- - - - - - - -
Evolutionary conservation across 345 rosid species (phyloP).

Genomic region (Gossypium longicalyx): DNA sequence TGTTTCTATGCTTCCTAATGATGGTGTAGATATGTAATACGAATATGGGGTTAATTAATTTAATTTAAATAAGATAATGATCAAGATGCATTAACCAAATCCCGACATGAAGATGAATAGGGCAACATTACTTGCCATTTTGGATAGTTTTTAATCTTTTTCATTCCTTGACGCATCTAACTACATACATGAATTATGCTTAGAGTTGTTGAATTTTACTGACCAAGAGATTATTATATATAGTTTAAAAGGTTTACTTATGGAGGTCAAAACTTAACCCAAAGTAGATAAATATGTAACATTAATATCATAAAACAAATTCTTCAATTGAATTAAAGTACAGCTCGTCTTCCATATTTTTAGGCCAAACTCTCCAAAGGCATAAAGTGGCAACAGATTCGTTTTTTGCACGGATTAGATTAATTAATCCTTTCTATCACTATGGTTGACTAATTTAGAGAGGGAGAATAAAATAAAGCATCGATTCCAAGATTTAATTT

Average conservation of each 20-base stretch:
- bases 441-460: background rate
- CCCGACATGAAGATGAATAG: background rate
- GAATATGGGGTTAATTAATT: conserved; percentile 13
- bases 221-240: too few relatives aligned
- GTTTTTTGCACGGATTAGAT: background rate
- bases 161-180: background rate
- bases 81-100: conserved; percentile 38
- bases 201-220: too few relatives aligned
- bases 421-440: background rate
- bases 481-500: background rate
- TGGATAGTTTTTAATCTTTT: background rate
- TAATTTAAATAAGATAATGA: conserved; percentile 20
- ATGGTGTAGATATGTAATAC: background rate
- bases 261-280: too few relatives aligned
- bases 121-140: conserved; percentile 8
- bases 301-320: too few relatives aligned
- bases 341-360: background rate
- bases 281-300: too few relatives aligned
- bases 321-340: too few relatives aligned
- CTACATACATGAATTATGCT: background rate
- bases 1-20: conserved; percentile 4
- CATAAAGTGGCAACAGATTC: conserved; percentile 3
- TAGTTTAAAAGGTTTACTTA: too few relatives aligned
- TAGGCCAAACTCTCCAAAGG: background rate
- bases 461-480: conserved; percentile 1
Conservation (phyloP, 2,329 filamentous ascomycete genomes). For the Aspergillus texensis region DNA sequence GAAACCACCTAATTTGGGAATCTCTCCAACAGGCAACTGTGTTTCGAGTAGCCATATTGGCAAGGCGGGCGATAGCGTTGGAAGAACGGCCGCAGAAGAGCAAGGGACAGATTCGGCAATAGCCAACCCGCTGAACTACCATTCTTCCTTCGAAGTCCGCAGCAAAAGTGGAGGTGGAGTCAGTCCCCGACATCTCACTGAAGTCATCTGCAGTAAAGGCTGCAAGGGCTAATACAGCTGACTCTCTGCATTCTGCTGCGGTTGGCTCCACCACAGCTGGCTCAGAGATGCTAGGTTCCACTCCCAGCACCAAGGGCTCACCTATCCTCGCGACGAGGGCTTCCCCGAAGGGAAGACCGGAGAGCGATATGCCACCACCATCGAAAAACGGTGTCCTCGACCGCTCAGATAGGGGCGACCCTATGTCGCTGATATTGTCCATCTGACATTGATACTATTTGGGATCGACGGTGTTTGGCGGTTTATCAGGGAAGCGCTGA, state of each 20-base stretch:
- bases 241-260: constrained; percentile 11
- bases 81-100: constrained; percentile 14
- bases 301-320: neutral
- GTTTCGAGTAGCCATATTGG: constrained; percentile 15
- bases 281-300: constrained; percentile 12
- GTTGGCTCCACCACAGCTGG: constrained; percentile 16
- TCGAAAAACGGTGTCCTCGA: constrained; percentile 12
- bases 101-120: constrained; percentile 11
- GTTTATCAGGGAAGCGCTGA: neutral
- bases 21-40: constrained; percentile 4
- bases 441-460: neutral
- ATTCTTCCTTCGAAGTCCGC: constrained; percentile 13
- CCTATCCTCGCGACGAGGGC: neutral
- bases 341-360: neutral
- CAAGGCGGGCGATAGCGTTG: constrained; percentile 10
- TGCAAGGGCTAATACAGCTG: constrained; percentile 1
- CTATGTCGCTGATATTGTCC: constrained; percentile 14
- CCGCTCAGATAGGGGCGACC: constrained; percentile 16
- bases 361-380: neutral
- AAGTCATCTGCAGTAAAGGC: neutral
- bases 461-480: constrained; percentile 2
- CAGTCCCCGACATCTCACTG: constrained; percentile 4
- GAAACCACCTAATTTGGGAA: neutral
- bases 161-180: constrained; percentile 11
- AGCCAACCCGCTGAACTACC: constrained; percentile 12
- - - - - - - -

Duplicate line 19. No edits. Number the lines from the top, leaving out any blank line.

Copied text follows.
- bases 301-320: too few relatives aligned